“At that moment,” Bauchard says, “we have something that can no longer be fixed, but that is not totally unstable. … It is the direct, it is immediacy. More and more, the question today is how does the machine create the unpredictability on stage. I think that a robot introduces the unpredictable.” 25
Jean Lambert-Wild and Jean-Luc Therminarias, the directors of the 2001 production of the play Orgia, written in 1968 by Pier Paolo Pasolini (a “theater of words,” according to the author), chose the second response: making the actor (in this case a human) interact with the machinery (virtual beings whose images were projected on the screen). The actor was equipped with sensors that detected physical manifestations (heartbeat, skin conductivity, and temperature, respiratory volume). This information, interpreted as emotional indicators by a computer, was processed in real time by a digital program (Dedalus) that allowed the actor to interact with these virtual beings–sort of imaginary marine organisms, created from models of artificial life and endowed with unpredictable behavior. Over the course of the play, the emotions experienced by the actor acted, via computer, on the behavior of the organisms, and the actor reacted in turn to the behavior of these organisms. The actor’s presence was redoubled by the presence of avatars, whose presence itself depended on the actor’s emotions, which were in turn dependent on the emotions of the audience. It was a particularly troubling, immersive situation where several temporalities coexisted and intersected.
Another way of introducing unpredictability into the play of synthetic actors is to accentuate the effect of presence and implicate the spectators themselves in the dramatic action. This is was what Bill Vorn and Louis-Philippe Demers, two Canadian artists, very recently proposed in France 26 in their show Inferno, an inaugural event where robot arms were attached to the bodies of a few audience volunteers, transforming them into cyborgs. Over the course of the performance, which included several robots on stage, these spectators, while remaining free to act as they pleased, were subject to the pressures of the robot arms, which were programmed and strictly controlled. Thus, they felt mechanical gestures on their bodies, full of intent directly communicated to their sensorimotor systems. This provoked a real feeling of oppression and servitude–the goal of which, according to the authors, was to make the spectators realize that the cybernetic process can conceal a living hell. Once again we find ourselves in the paradoxical situation where the spectator feels (or can feel) an aesthetic pleasure by living an anxiety-inducing relationship.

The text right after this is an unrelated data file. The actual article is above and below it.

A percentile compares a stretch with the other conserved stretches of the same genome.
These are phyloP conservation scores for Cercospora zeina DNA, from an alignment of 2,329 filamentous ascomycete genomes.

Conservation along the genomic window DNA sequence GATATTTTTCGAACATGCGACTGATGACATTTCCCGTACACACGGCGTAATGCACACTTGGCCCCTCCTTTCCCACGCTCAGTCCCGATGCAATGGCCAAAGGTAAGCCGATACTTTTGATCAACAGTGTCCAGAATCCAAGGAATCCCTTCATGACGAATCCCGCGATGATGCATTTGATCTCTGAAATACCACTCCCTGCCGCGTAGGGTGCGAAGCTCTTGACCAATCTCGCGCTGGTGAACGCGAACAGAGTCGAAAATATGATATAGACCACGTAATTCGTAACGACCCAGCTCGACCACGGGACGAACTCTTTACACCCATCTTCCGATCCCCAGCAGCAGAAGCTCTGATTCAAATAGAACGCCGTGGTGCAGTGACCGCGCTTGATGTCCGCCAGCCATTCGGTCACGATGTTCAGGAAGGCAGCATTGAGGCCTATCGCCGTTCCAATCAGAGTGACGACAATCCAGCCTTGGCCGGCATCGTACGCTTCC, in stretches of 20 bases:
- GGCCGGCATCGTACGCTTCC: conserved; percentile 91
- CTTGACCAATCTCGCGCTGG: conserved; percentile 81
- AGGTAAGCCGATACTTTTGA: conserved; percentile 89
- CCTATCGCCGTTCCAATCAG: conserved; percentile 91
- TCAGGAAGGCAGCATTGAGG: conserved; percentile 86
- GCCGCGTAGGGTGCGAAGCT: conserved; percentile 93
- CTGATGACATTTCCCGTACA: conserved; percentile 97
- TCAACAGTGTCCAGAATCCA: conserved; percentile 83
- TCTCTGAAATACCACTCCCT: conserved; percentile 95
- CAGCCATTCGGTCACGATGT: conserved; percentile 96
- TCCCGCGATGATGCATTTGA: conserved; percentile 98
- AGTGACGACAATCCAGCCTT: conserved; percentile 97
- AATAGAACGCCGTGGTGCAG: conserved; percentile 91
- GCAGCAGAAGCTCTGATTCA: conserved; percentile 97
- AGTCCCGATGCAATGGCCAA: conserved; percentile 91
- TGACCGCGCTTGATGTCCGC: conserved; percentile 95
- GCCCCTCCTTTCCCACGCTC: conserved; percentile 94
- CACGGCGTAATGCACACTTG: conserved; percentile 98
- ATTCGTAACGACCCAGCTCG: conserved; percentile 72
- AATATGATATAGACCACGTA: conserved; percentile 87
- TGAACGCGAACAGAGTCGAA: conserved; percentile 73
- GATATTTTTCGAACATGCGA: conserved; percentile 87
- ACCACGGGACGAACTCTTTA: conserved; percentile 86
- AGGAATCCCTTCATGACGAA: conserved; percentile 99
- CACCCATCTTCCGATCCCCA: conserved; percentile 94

The artistic form that authorizes a strong autonomy capable of adapting to a situation not foreseen by the programming seems to be controlled improvisation. It is with this view that Michel Bret and Marie-Hélène Tramus, with the collaboration of physiologist Alain Berthoz, 27 created an autonomous virtual being with the appearance of a dancer. This dancer was endowed with a network of artificial neurons, a learning function, and a body that followed the laws of human biomechanics. During the initial phase of creation, a real dancer wearing an exoskeleton that captured the movements of the articulations of her body taught the virtual dancer various dance steps, correcting her when she made an error. Once taught, the virtual dancer was linked to a real dancer equipped with motion capture technology. When the real dancer began to dance in front of the virtual dancer, the virtual being responded to her by improvising dance steps. These steps were not exactly those she had learned, but the result of a compromise between those she had learned and those executed by the real dancer. Each improvisation, according to the offerings of the real dancer, gave rise to an unmediated nonverbal communication that translated as an original “pas de deux.”